Rebekka Schneider is a pathologist by training with a strong background in clinical hematopathology and basic research. She performed her postdoctoral fellowship in Ben Ebert‘s lab at Harvard Medical School, Brigham and Women’s Hospital, Boston, USA. In her own lab in the department of Hematology at Erasmus MC (Rotterdam), her primary focus is disease-oriented laboratory investigation of clonal myeloid neoplasms, employing a range of genomic technologies as well as classical cellular and molecular biology experimental approaches.
She discovered as the first recurrent mutations in a blood cancer called del(5q) MDS. She identified the “Achilles Heel” of the mutated cells which can be used to specifically eliminate these disease-causing cells without affecting normal blood formation – one of the main challenges in cancer research (Schneider et al. Cancer Cell 2014). She further identified that inflammation and activation of the immune system are central mechanisms in the development of a group of blood cancer called myelodysplastic syndrome. Using CRISPR/Cas9-gene editing, she demonstrated that targeting inflammation-inducing „alarmins“ can restore the normal function of diseased hematopoietic cells (Schneider et al. Nature Medicine 2016) – a novel strategy in the treatment. Another major achievement of her laboratory has been the identification of fibrosis-driving cells in an incurable blood cancer called primary myelofibrosis (PMF); (Schneider et al. Cell Stem Cell 2017). She identified new concepts in the diagnosis and treatment of PMF, which are of significant translational value. She received a Starting Grant by the European Research Commission (ERC) to continue this line of research.
Her research studies have been considered milestones in the understanding of precursor lesions of blood cancer, were voted as “best in hematology” 2014 by the American Society of Hematology, she was honored with the Tito Bastianello MDS award 2015, the Innovation Award of German Academic Medicine 2016, the Arthur Pappenheim award of the German Society of Hematology 2016, the Johann Georg Zimmermann Award 2017 (European Cancer Research) and the Swammerdam award 2019 of the Dutch Society for Hematology.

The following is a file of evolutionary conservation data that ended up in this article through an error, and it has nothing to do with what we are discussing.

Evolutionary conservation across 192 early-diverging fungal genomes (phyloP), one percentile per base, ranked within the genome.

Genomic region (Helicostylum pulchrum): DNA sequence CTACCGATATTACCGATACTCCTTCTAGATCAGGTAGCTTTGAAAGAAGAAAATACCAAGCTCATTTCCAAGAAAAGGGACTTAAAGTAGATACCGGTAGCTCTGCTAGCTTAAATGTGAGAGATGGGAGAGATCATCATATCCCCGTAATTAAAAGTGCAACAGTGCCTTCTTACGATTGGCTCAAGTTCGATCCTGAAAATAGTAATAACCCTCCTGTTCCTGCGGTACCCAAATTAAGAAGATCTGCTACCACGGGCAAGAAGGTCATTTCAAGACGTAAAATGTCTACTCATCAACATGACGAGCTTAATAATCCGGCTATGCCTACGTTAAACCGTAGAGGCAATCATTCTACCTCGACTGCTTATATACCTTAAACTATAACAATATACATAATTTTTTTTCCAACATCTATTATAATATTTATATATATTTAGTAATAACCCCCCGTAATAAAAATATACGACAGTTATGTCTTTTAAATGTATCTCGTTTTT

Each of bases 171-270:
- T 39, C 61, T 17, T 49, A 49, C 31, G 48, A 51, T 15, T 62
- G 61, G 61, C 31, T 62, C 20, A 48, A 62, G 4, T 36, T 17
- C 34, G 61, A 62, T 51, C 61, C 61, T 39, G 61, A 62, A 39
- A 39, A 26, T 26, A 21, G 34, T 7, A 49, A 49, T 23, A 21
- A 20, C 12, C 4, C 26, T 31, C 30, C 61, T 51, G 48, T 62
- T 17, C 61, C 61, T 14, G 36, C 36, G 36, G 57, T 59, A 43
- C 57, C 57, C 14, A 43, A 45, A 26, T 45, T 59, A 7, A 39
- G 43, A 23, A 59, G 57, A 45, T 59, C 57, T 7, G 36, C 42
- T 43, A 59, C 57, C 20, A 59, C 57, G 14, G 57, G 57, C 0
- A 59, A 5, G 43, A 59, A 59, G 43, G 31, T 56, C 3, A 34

- 2019: Swammerdam Award Nederlandse Vereniging voor Hematologie (Dutch Hematology Association)
- 2017: ERC Starting Grant; deFIBER; Dissecting the cellular and molecular dynamics of bone marrow fibrosis for improved diagnostics and treatment
- 2017: EMC fellowship; Functional and molecular dissection of the clonal selection in myeloproliferative neoplasms
- 2017: International MPN foundation; Dissecting the cellular and molecular dynamics of bone marrow fibrosis for improved diagnostics and treatment
- 2018: KWF Bas Mulder Award; Dissecting the mechanisms of malignant transformation in del(5q) myelodysplastic syndrome to selectively target the disease-initiating hematopoietic stem cells
- 2017: European Hematology Association (EHA), John Goldman Clinical Research grant; Functional dissection of abnormal protein translation in the erythroid differentiation defect in del(5q) MDS
- 2017: Johann Georg Zimmermann Award for Excellence in Cancer Research
- 2016 Innovation Award German Academic Medicine (Innovationspreis Deutsche Hochschulmedizin)
- 2016: Artur Pappenheim Award, Deutsche Gesellschaft für Hämatologie und Onkologie (DGHO; German Society for Hematology and Oncology)
- Ribezzo, Leisten…and Schneider. Rps14, Csnk1a1 and miRNA145/miRNA146a deficiency cooperate in the clinical phenotype and activation of the innate immune system in the 5q- syndrome. Leukemia 2019; PMID 30651631
- Schneider et al. Rps14 haploinsufficiency causes a block in erythroid differentiation mediated by S100A8 and S100A9. Nature Medicine 2016; PMID 26878232
- Schneider et al. Gli1+ Mesenchymal Stromal Cells Are a Key Driver of Bone Marrow Fibrosis and an Important Cellular Therapeutic Target. Cell Stem Cell2017; PMID: 28457748
- Schneider et al. Role of casein kinase 1A1 in the biology and targeted therapy of del(5q) MDS. Cancer Cell 2014; PMID: 25242043
- Krönke...Schneider et al. Lenalidomide induces ubiquitination and degradation of CK1α in del(5q) MDS. Nature 2015; PMID 26131937